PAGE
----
Credit performance for the U.S. securitization markets held firm in 2014 in the face of uncertainty surrounding the regulatory environment and numerous political issues. Flash ahead to next year and Fitch Ratings expects the outlook to remain stable across most sectors. An integral factor around Fitch’s continued stable outlook is long-awaited regulatory clarity.
Global regulators finalized many outstanding regulatory issues last year, chief among them risk retention, Reg AB II and Basel III. With finalized regulations now in place, Fitch expects issuers will spend significant efforts implementing processes to comply with the new regulations throughout next year.
One development that has not materialized yet looms large over the securitization markets in 2015 and beyond is the potential for rate increases by the Federal Reserve. With the close of QE, market attention has now zeroed in on the timing of Fed tightening and a higher rate environment in general. Fitch’s expected case is for rates to increase moderately over the next several years which would be unlikely to have a significant impact on structured finance performance. However, a more rapid or higher increase would be felt across all sectors, albeit to varying degrees. The effect of a spike in interest rates would be most pronounced for CMBS, where refinancing needs could pressure existing deals.
Across U.S. securitization, the vast majority (over 80%) of sectors have a stable rating outlook, with the likelihood of that number likely to increase in the coming months. Negative rating outlooks are down significantly from prior years and are tied to legacy RMBS and student loan ABS deals issued pre-crisis.
ABS Maintaining Consistency
Collateral credit quality and performance metrics are expected to remain stable and transaction structures robust through 2015. Although we expect some further loosening of credit standards in collateral pools, the rating outlook remains stable to positive for most sectors with an expectation for upgrades on auto and credit card subordinate tranches.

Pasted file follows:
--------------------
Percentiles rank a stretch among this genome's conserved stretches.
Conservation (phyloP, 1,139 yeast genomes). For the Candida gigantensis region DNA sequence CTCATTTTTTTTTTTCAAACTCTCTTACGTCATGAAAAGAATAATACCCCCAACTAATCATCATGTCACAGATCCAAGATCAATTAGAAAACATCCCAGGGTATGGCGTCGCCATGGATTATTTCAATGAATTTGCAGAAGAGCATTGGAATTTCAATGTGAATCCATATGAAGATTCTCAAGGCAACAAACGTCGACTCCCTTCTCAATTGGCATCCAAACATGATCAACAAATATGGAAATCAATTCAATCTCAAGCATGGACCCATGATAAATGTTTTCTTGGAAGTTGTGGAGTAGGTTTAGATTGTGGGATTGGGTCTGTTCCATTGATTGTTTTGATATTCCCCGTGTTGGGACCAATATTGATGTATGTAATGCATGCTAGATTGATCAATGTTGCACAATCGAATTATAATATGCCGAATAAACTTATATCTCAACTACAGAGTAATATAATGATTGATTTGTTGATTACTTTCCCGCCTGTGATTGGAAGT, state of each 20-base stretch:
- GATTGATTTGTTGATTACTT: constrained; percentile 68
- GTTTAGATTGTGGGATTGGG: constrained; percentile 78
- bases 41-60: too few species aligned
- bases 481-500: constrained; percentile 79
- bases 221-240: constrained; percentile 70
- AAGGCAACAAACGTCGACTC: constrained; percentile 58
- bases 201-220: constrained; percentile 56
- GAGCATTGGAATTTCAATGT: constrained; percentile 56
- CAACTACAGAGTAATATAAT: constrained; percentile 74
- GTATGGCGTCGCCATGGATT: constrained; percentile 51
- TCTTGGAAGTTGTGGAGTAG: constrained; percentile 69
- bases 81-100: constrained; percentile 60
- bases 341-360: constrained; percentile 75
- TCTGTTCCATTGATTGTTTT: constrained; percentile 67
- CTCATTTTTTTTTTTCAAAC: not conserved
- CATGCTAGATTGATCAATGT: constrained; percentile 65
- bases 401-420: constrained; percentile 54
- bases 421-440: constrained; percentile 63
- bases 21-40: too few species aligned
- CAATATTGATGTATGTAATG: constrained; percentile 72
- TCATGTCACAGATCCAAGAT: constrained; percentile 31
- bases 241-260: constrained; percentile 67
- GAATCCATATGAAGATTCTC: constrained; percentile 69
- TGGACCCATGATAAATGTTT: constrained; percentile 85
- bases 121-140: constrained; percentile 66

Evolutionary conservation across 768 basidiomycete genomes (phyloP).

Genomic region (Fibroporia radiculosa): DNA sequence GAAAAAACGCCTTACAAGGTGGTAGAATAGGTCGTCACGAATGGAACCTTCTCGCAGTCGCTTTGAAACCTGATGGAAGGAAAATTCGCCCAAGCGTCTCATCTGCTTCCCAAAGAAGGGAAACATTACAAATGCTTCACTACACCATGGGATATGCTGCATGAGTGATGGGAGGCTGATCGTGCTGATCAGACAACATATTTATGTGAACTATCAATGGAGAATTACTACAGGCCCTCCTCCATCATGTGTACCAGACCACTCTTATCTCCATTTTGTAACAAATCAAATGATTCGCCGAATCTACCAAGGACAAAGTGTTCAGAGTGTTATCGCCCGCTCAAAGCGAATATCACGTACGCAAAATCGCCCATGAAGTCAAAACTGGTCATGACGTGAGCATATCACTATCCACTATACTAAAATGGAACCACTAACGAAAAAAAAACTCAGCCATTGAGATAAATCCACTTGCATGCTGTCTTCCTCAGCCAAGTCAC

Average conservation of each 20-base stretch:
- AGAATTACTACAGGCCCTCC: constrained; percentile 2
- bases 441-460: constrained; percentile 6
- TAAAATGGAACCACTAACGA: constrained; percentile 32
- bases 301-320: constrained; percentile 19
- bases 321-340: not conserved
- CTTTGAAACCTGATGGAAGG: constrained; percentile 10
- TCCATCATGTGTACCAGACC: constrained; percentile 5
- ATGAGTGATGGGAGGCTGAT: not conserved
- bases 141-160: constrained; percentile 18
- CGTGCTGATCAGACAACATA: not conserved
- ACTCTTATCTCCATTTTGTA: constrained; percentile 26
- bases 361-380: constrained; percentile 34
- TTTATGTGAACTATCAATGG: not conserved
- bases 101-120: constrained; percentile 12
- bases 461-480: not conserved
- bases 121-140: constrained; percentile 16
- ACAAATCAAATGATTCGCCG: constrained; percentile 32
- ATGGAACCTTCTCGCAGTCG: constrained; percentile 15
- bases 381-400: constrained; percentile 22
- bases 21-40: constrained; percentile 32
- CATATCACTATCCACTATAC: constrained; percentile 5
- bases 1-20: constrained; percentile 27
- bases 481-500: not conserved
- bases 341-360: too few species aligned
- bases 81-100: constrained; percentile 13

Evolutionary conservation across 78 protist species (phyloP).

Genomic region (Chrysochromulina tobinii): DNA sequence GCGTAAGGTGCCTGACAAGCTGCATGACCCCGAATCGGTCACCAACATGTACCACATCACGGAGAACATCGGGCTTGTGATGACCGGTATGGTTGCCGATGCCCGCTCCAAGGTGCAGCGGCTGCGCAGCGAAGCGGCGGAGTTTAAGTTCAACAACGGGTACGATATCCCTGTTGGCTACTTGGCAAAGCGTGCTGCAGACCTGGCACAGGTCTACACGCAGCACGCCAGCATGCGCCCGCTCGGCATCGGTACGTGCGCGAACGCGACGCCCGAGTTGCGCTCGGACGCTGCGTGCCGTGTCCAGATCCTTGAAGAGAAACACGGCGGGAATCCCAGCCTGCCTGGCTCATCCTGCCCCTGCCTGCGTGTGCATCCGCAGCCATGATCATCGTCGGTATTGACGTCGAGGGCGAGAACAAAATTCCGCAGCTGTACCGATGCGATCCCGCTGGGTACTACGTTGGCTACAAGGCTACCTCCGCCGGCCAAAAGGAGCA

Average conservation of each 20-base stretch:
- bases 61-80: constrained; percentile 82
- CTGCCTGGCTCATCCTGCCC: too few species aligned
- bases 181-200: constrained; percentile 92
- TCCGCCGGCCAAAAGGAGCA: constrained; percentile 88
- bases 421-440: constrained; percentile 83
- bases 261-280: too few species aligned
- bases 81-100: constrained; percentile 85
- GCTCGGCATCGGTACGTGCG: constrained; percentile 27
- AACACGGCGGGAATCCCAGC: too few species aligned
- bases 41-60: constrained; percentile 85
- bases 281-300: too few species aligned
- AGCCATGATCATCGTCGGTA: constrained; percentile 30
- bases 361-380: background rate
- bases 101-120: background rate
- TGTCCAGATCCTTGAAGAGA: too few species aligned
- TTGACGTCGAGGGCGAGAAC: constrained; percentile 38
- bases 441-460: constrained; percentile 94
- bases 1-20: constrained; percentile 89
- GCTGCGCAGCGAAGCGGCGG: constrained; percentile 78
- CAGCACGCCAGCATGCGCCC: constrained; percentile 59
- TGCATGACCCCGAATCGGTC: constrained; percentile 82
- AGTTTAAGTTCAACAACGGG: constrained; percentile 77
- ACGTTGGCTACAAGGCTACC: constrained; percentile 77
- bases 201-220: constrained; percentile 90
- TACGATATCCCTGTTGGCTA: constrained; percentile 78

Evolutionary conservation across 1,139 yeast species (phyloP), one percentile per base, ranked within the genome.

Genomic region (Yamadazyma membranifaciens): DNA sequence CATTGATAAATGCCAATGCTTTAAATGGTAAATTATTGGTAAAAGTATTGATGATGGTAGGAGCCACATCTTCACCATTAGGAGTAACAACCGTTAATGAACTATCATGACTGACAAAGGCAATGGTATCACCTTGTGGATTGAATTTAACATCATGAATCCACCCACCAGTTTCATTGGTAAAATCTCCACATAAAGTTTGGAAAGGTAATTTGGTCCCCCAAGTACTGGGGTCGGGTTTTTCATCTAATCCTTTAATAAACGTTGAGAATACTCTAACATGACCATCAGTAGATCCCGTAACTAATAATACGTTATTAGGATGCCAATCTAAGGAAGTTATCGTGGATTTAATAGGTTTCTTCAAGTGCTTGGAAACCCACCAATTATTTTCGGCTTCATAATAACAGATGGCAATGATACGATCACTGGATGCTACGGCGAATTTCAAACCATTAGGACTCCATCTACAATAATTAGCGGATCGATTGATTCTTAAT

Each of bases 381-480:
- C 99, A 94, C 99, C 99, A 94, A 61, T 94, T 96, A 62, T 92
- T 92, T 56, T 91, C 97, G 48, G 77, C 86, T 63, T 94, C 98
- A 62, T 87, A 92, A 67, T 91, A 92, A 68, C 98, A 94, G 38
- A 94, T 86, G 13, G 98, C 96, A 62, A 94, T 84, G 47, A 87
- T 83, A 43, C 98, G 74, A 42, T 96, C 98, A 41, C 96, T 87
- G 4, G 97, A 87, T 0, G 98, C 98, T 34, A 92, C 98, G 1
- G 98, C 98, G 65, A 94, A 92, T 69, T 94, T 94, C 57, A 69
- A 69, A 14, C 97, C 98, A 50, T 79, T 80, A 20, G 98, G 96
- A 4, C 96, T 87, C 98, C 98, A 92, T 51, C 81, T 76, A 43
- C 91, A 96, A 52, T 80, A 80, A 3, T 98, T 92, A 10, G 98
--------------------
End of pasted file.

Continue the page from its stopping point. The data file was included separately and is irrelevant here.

The ratings and performance outlooks are stable to positive for core sectors such as auto, credit card and student loan ABS. Collateral performance proved strong once again in 2014 and is expected to remain so into 2015. Absent any external pressures, Fitch expects performance trends will slowly drift back toward historical norms longer term, albeit at a measured pace. No doubt an area of focus from an underwriting standpoint will be on subprime auto ABS underwriting on new deals continues to drift. Fitch expects subprime auto ABS losses to rise to 8%-10%, though they figure to remain below peak rates seen during the 2008-2010 recession.
From a regulatory standpoint, one area of focus will be within the student loan ABS markets. The proposal for private student loan dischargeability in the event of bankruptcy is not gaining much momentum despite backing by the CFPB. The Bank on Students Emergency Loan Refinancing Act is not making make much progress either. If a larger number of borrowers qualify, potential prepayments could affect subordinate student loan ABS bonds that rely heavily on excess spread for a full repayment of principal. There could also be principal reductions in outstanding FFELP and private student loan portfolios and higher level of prepayments on outstanding student loan ABS if there was high participation.
CMBS Underwriting Pressure Builds
Fitch expects the positive momentum of U.S. CMBS since the beginning of 2010, as well as past rating actions, to continue to provide ratings stability in 2015, especially with respect to investment-grade CMBS. Fitch’s 2015 outlook for U.S. CMBS is stable, although continuing aggressive underwriting could pressure this view. Two other potential headwinds facing CMBS in 2015 will be the potential for higher interest rates and the ever encroaching refinance wall made up of loans from 2005 through 2007. A more rapid increase in interest rates than expected could prove especially problematic.